43:23
October 22, 2021
Behind-the-Scenes of the NIV Translation Committee with Dr. Jeannine Brown
My guest in this episode, Dr. Jeannine Brown, has taught at Bethel Seminary for over 20 years in the areas of New Testament, hermeneutics, and integration. Her many books include Scripture as Communication, Becoming Whole and Holy, and several commentaries on Matthew. She has also published numerous journal articles and book essays on the Gospels, 1 Peter, and topics of hermeneutics. She’s married to singer-songwriter Tim Brown, and has two adult daughters, Kate and Libby. And most importantly for this podcast, she is a member of the NIV translation committee and is a part of the revision project for the NIV Study Bible. So if you’ve ever wondered what goes on behind the scenes in the NIV translation committee, this is your chance to find out! Write a thank-you to the NIV committee over at Biblica.com. my books | twitter | music | Hebrew | academic articles | facebook
37:45
October 08, 2021
Relevant Study Bibles with Dr. Harriet Hill
If you’re like me, you have a mixed relationship with study bibles. Once in a while they can give you a jolt of amazing insight or new understanding, but many times you find the notes redundant, useless, painfully obvious, filler fluff, or just simply irrelevant. Our tendency as readers is to ignore these problems and assume that the “professionals” know what they’re doing. But not Dr. Harriet Hill. Today we’re going to dive into her careful analysis of some major study bibles and see how they can improve. Spoiler: it’ll make you laugh and cry. There’s lots to learn and tons of room for improvement in the study Bible world. Dr. Harriet Hill's article "Relevant Study Bibles" The Bible at Cultural Crossroads Dr. Hill's artwork The best study Bible I've ever used, and recommend my books | twitter | music | Hebrew | academic articles | facebook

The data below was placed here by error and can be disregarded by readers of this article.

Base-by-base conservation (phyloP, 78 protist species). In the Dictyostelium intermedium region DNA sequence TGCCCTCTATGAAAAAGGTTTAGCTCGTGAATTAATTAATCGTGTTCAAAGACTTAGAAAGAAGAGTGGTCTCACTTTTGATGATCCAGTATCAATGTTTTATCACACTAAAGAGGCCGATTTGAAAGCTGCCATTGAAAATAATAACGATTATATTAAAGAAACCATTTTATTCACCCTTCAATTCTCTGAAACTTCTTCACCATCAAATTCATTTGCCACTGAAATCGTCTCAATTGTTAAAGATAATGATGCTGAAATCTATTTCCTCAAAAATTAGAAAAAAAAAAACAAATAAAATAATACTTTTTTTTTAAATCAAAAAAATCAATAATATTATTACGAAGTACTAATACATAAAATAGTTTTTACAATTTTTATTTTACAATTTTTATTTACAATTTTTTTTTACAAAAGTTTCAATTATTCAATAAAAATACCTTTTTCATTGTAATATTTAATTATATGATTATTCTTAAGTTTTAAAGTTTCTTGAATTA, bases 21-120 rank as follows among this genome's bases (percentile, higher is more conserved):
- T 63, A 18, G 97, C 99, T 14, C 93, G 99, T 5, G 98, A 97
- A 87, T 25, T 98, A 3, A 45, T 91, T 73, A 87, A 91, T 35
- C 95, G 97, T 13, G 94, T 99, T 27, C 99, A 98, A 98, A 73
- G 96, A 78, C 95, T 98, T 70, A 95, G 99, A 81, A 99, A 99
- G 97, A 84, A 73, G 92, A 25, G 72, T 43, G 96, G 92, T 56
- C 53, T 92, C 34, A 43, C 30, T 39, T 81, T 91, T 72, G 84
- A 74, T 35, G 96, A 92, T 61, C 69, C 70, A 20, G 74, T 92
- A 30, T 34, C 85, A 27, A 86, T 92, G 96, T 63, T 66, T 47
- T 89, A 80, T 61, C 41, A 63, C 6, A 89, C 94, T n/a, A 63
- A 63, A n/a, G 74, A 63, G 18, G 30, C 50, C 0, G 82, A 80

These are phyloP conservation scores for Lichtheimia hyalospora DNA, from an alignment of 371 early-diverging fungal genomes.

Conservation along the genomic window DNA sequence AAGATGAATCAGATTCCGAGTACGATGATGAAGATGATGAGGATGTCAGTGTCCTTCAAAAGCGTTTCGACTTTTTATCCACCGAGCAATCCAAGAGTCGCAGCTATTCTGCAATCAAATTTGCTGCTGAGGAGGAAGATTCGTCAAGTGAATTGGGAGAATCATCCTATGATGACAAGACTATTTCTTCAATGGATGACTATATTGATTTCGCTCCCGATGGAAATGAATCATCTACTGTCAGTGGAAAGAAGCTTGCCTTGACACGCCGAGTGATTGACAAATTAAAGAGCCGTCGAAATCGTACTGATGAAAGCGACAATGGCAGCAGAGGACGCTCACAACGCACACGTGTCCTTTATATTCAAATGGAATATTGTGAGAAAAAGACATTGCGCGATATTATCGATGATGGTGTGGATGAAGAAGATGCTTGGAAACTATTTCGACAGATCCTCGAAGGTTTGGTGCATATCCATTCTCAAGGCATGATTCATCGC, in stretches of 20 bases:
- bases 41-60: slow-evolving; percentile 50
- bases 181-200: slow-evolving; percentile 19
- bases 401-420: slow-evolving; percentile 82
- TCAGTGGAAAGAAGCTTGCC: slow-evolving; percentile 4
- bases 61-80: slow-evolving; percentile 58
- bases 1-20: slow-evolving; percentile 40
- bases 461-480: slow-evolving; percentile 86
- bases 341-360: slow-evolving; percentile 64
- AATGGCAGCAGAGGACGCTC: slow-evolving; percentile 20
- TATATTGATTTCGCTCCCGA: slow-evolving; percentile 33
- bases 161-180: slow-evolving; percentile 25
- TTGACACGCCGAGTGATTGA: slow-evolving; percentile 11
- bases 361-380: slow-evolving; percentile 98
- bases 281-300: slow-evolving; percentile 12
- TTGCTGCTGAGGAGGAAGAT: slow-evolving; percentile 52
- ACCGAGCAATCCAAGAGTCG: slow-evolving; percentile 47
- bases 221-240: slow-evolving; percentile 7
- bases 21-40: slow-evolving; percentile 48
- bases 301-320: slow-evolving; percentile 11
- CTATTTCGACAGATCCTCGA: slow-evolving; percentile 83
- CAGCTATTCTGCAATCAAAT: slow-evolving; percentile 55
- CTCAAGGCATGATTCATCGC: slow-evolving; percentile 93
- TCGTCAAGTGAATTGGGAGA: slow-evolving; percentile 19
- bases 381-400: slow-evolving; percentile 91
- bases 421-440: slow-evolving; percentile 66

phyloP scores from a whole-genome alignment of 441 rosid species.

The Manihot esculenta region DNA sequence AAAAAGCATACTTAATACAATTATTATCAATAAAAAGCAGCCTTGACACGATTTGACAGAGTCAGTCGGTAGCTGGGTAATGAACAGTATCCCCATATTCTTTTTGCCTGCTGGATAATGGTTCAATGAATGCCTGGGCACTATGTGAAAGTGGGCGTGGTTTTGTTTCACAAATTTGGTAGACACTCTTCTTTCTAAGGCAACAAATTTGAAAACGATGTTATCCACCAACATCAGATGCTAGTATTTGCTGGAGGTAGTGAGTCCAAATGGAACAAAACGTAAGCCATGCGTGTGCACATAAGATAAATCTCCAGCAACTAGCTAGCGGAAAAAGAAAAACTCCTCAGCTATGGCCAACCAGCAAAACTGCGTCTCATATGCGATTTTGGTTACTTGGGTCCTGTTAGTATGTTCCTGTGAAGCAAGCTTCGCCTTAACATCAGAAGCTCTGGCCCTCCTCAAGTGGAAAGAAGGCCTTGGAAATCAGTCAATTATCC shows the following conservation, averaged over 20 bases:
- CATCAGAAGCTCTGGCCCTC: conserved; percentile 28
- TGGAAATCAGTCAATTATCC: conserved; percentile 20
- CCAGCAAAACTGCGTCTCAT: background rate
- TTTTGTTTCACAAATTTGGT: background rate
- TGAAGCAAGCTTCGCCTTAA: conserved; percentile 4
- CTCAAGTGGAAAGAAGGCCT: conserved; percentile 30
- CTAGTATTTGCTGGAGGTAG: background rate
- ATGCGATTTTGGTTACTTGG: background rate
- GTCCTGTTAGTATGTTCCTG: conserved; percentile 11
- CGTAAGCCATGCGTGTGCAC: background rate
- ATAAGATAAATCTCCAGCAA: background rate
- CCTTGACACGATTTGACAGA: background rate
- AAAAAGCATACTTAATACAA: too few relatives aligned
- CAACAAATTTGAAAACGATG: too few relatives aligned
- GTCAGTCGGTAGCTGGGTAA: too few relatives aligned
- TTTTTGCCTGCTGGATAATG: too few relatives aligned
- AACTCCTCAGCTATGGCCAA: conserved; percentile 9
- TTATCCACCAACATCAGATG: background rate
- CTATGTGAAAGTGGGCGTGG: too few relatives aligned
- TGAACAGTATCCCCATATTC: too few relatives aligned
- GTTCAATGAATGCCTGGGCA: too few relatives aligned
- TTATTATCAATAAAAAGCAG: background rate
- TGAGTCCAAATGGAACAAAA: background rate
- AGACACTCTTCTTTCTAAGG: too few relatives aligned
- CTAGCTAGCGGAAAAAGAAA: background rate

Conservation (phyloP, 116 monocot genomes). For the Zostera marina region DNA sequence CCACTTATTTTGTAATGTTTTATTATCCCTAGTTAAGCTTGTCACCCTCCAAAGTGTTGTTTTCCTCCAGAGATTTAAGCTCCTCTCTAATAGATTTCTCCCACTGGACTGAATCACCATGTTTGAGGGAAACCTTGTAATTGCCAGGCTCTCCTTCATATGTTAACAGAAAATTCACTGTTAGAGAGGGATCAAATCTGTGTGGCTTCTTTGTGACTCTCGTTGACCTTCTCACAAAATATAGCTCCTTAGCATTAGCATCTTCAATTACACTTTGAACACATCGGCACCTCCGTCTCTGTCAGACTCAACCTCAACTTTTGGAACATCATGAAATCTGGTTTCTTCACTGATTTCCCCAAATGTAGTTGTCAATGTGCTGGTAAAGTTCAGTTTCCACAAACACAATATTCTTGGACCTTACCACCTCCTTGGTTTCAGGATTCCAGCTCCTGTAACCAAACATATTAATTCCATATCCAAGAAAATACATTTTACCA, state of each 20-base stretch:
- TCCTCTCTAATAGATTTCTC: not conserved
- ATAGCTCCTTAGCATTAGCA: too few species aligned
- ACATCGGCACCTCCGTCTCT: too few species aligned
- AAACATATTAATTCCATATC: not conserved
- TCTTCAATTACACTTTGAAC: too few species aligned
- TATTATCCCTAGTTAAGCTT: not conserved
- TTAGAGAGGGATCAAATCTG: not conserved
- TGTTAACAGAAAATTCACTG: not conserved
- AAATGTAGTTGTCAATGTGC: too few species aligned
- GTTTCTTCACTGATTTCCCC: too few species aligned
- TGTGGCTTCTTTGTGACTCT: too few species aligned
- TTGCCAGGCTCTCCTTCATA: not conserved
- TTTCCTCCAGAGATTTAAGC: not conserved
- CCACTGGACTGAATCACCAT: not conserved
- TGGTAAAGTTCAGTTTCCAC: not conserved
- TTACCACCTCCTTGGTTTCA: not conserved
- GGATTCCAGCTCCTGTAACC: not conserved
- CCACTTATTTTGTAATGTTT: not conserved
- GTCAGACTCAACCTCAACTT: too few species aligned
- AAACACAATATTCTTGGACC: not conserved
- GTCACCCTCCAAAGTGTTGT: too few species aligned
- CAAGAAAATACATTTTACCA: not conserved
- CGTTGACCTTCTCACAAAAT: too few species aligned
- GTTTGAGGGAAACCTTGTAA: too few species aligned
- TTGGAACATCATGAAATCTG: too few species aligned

41:40
September 25, 2021
The Bible in Sign Language - a window into a project in Spain, part 2
As we saw last time, translation into sign language is a significant need, and it’s often misunderstood or overlooked when people think about Bible translation. In this episode I want to introduce you to a team currently working on a sign language version of the NT in Spain. In order to hear from the team members who only communicate with sign language, my friend Steve Parkhurst kindly agreed to interpret and be their voice. So let’s see what we can learn together. The project's main website. Make sure to check out these two articles to learn more about the Spanish and Catalan Sign Language Projects: Article 1 | Article 2 The book on SignWriting. PROEL's website. *As of the release of this episode I haven't been able to get clear details on how to give donations to the project, but I will update this when that info becomes available. my books | twitter | music | Hebrew | academic articles | facebook
14:54
September 18, 2021
The Bible in Sign Language - the reality, the need, the challenges, part 1
For a long time I’ve been wanting to do a podcast on something that’s not on a lot of people’s minds when they think of Bible translation: translation for the deaf. Just as some communities are served best by an oral translation, others are served better by a visual translation. And this is the perfect time to talk about this because, as of the fall of 2020, we’re celebrating the completion of the first full Bible produced in sign language: the American Sign Language Bible. A big thanks to Bob Van Zyl for joining us in this episode. DeafBible.com One of the images Bob mentioned from Ephesians my books | twitter | music | Hebrew | academic articles | facebook